After 2005, there will be more than 33 million hand-held game devices in the marketplace, predicted Julie Shumaker, director of sales for online and in-game advertising at Electronic Arts, after the panel. EA estimates that 23 mil. handheld units will be in the marketplace by the end of this year
This would include hand-held game systems like the PSP from Sony, coming out early next year, the GameBoy systems from Nintendo, and similar hand-held gaming devices, as well as cellphones. Currently, EA does ad sales for PlayStation 2, Xbox and GameCube titles along with games for PCs.
Cellphones, as an advertising platform, are even further behind hand-held game systems, panelists agreed.
But for now, brands and the gaming industry are still in the infant stages of creating a robust business model for marketing of the two platforms that already have traction with marketers: PC-based and console-based games , said Dave Madden, exec VP-sales, business development and marketing at WildTangent, a leading online game publisher, based in Redmond, Wash.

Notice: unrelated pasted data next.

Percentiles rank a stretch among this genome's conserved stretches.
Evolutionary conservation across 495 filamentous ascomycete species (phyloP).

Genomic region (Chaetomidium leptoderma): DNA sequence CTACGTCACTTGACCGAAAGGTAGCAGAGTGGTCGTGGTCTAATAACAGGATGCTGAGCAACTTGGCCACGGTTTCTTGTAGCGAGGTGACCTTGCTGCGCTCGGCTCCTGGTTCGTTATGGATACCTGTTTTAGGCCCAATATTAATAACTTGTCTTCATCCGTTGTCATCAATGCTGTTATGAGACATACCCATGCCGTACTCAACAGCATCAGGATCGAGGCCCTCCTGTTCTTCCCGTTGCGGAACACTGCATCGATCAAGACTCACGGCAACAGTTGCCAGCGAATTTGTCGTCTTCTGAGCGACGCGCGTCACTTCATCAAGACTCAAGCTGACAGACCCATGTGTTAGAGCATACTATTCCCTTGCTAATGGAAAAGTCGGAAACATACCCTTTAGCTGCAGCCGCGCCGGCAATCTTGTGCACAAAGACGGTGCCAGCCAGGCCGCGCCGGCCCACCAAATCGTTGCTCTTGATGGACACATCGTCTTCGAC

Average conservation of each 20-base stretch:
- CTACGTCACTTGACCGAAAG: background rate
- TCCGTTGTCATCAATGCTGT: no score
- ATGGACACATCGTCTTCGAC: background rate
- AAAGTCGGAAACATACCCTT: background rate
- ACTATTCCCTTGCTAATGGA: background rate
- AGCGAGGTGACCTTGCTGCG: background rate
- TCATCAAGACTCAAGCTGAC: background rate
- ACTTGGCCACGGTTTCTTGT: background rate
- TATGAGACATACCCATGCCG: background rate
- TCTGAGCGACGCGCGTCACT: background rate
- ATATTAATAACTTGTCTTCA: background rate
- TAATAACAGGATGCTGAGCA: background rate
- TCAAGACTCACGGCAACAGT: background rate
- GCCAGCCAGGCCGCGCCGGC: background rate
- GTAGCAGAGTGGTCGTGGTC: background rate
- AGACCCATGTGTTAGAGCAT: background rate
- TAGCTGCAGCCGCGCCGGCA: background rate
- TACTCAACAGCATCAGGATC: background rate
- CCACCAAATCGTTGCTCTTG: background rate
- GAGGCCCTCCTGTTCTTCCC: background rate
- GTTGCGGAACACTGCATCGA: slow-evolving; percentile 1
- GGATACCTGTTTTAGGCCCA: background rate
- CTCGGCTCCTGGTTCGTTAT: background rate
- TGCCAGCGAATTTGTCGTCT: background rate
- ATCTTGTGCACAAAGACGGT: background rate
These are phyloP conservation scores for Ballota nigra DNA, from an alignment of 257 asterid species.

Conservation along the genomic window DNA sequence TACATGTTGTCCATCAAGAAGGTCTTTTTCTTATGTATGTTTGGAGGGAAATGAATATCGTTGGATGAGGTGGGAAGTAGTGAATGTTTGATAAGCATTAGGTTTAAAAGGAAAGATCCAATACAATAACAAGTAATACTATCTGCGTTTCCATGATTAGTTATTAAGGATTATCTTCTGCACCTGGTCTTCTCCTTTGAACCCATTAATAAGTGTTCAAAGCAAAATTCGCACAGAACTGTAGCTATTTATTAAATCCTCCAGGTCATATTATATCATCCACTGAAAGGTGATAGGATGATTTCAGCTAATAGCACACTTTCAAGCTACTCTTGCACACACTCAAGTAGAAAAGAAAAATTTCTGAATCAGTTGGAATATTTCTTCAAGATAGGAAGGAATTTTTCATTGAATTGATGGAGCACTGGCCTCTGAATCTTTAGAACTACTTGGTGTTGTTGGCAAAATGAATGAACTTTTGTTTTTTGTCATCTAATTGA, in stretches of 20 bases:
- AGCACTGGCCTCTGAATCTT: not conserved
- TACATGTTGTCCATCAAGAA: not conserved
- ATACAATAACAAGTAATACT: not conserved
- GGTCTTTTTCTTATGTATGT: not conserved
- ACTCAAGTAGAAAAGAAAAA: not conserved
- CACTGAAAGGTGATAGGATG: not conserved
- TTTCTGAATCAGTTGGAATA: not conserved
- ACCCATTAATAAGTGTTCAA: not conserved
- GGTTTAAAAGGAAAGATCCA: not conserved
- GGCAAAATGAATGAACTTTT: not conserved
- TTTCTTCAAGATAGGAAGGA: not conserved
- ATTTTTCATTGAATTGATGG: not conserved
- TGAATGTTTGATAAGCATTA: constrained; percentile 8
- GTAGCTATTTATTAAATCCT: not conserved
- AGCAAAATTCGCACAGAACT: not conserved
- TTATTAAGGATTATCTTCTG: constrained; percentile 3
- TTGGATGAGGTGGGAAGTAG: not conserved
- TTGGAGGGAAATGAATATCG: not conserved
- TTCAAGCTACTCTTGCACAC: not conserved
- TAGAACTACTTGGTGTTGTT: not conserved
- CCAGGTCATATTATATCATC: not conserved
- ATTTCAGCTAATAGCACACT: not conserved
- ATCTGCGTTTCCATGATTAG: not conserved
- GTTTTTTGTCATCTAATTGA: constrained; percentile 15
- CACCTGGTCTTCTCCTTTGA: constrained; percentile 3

%%PULLQUOTE_RIGHT%% "The training wheels for those business models are being done online," he said, referring to the ability to measure the gaming audience online. Madden did predict that this type of accountability would "eventually roll over to console devices."
While the arrival of the mobile sector as a potent branding platform may still be a while off, marketers are increasing their efforts in product integration—Shumaker recently closed a deal to integrate Pontiac into EA's NCAA Football 2005 video game—and in branded video games.
For example, WildTangent developed a global, multiplayer online soccer game for Nike. The game, at nikefootball.com, is available in 28 countries and 11 languages. Madden said Nike would not release numbers, but it is now in its third year. "Nike is now at the point where they have consumers looking for next year's soccer game," he said. "It's done in a very positive way for consumers where they don't feel they are being marketed to."